This paper provides the solution of this open problem by establishing an upper bound of on the competitive ratio for PacketScheduling (where is the golden ratio), matching the previously known lower bound [16, 3, 21, 10]. Our -competitive algorithm PlanM is presented in Section 4. The basic idea underlying our algorithm is relatively simple. It is based on the concept of the plan, which, at any given time , is the maximum-weight subset of pending packets that can be feasibly scheduled in the future (if no other packets arrive); we describe it in Section 3. When some packet from the plan is chosen to be scheduled at time , it will be replaced in the plan by some other packet . The algorithm chooses to maximize an appropriate linear combination of and . For technical reasons, it also makes additional changes in the plan, adjusting deadlines and weights of some packets. While the algorithm itself is not complicated, its competitive analysis given in Section 5, is quite intricate. It relies on showing a bound on amortized gain at each step, using a potential function, which quantifies the advantage of the algorithm over the adversary in future steps, and on maintaining an invariant that allows us to control decreases of the potential function.

Past work. The PacketScheduling problem was first introduced independently by Hajek [16] and Kesselman et al. [18], who both gave a proof that the greedy algorithm (that always schedules the heaviest packet) is -competitive. Hajek’s paper also contained a proof of a lower bound of on the competitive ratio. The same lower bound was later discovered independently by Andelman et al. [3, 21] and also by Chin et al. [10] in a different, but equivalent setting. Improving over the greedy algorithm, Chrobak et al. [11, 12] gave an online algorithm with competitive ratio . This was subsequently improved to by Li et al. [20], and to by Englert and Westermann [14], which, prior to the present paper, has been the best upper bound known.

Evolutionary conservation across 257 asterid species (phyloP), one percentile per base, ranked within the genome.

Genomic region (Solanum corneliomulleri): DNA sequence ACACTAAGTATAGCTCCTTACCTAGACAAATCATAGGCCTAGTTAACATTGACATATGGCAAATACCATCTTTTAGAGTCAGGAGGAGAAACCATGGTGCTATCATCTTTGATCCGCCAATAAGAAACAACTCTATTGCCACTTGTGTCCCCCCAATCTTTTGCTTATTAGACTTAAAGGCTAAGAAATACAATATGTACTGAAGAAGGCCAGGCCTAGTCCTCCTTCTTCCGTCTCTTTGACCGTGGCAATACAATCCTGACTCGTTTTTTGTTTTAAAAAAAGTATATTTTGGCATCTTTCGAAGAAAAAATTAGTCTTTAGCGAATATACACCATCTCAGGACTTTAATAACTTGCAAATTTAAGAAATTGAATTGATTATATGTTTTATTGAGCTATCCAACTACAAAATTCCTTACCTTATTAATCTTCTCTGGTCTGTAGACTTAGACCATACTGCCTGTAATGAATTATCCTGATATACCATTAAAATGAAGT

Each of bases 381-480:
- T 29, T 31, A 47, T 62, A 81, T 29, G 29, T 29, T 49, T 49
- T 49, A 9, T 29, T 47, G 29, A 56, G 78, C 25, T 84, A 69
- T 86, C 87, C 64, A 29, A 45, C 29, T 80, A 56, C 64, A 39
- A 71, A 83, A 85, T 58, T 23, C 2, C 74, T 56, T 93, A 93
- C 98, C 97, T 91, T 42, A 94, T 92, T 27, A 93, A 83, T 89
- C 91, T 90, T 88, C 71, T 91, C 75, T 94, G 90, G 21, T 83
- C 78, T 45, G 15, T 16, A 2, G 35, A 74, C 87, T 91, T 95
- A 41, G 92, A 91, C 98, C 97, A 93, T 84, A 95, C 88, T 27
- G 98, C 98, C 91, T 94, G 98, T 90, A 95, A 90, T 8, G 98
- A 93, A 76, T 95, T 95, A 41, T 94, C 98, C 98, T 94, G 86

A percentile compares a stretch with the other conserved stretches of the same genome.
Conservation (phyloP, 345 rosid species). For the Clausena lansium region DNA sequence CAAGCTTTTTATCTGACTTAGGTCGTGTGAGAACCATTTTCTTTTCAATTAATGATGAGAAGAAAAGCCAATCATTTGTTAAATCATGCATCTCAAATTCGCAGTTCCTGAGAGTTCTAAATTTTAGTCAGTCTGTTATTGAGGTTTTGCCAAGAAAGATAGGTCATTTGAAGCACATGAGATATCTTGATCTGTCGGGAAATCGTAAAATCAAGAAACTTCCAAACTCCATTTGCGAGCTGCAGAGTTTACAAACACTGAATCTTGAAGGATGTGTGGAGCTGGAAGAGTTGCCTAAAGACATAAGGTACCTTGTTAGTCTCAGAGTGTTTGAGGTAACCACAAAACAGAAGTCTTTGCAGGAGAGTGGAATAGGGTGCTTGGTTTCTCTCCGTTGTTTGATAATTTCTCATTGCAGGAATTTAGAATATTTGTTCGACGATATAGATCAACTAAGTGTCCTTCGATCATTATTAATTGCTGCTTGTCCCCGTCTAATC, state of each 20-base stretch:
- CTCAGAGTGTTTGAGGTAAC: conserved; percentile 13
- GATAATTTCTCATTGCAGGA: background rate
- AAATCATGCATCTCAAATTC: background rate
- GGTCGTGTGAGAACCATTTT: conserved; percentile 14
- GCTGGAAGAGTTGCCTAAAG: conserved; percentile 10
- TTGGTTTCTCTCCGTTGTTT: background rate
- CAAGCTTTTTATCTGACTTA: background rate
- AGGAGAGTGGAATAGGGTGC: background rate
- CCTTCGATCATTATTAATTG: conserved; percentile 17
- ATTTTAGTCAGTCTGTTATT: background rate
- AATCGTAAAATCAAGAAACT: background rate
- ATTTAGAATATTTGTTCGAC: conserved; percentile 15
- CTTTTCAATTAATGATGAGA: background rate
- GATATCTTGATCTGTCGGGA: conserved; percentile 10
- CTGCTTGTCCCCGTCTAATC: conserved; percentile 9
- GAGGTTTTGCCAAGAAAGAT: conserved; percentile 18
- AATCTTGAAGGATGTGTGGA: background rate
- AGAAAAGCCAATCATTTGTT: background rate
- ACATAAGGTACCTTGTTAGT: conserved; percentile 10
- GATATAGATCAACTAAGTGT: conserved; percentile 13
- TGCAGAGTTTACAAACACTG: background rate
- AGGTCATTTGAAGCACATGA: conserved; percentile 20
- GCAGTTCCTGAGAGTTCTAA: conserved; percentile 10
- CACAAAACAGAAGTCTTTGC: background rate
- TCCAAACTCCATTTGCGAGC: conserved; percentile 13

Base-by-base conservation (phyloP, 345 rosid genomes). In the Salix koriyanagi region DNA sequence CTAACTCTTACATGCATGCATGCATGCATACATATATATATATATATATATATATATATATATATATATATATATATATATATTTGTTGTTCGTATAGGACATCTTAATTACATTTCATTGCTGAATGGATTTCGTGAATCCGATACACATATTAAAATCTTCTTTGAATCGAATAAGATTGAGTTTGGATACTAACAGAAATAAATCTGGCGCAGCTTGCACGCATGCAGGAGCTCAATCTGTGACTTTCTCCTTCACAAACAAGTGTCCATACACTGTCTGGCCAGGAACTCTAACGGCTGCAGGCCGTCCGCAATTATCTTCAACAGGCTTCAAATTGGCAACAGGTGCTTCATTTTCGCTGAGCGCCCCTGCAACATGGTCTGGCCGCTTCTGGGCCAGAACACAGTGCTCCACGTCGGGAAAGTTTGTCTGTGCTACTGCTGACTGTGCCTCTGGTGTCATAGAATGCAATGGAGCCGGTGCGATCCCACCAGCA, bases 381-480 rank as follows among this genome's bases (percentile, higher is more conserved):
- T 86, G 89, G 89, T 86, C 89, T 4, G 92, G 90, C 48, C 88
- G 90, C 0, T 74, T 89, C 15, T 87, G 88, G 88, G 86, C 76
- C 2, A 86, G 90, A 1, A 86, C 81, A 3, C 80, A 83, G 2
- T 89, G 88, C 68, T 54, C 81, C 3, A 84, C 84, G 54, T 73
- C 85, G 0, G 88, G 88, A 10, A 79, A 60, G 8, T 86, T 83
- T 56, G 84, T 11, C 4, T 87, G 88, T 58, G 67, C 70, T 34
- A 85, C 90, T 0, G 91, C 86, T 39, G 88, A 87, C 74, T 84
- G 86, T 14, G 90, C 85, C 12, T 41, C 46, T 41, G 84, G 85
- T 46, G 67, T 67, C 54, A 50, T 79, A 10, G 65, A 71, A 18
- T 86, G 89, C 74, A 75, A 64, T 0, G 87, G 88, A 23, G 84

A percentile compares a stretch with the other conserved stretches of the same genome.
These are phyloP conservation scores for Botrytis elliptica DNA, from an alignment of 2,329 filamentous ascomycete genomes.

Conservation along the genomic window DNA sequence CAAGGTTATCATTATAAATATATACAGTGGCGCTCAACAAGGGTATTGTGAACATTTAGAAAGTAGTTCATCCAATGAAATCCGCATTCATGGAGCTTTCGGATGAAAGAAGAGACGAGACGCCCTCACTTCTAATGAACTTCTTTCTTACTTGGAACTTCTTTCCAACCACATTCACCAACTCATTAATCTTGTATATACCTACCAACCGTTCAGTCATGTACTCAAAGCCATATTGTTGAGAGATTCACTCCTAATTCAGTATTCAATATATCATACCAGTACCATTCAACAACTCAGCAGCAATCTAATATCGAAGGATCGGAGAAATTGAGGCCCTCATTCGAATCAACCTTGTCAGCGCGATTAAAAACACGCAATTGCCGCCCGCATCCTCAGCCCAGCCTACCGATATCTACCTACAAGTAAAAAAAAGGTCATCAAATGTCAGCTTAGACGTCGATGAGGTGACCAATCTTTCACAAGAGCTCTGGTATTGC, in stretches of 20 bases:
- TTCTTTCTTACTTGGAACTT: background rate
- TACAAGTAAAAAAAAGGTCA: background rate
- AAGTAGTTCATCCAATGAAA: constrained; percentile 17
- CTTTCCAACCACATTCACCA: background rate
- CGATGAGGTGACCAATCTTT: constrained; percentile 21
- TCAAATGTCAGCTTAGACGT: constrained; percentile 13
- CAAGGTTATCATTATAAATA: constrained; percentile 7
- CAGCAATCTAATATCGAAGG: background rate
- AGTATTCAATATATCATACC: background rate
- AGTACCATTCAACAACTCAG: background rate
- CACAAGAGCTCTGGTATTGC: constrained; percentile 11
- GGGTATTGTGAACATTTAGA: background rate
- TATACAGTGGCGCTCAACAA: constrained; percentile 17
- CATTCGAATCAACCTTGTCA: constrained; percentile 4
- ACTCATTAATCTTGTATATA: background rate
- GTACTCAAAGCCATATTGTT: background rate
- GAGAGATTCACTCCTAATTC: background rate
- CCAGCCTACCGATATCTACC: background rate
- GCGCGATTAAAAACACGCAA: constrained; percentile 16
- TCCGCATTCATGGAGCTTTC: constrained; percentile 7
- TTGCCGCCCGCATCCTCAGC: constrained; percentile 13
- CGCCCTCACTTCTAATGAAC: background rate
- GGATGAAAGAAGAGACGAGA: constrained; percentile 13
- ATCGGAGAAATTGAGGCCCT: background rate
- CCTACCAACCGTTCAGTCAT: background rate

Algorithms with ratio have been developed for several restricted variants of PacketScheduling. Li et al. [19] (see also [17]) gave a -competitive algorithm for the case of agreeable deadlines, which consists of instances where the deadline ordering is the same as the ordering of release times. Another well-studied case is that of -bounded instances, where each packet’s deadline is within at most steps from its release time. A -competitive algorithm for -bounded instances was given by Kesselman et al. [18]. This bound was later extended to -bounded instances by Chin et al. [9] and to -bounded instances by Böhm et al. [8]. The work of Bienkowski et al. [6] provides an upper bound of (in a somewhat more general setting) for the case where packet weights increase with respect to deadlines. (It should be noted that the lower bound of applies to instances that are -bounded, which implies agreeable-deadlines, and have increasing weights.) In -uniform instances, the deadline of each packet is exactly steps from its release time, which also implies the agreeable deadlines property. The lower bound of in [16, 10] does not apply to -uniform instances; in fact, as shown by Chrobak et al. [12], for -uniform instances ratio is optimal.

Randomized online algorithms for PacketScheduling have been studied as well, although the gap between the upper and lower bounds for the competitive ratio remains quite large. The best upper bound is  [4, 9, 7, 22], and it applies even to the adaptive adversary model. For the adaptive adversary the best lower bound is  [7], while for the oblivious adversary it is  [10].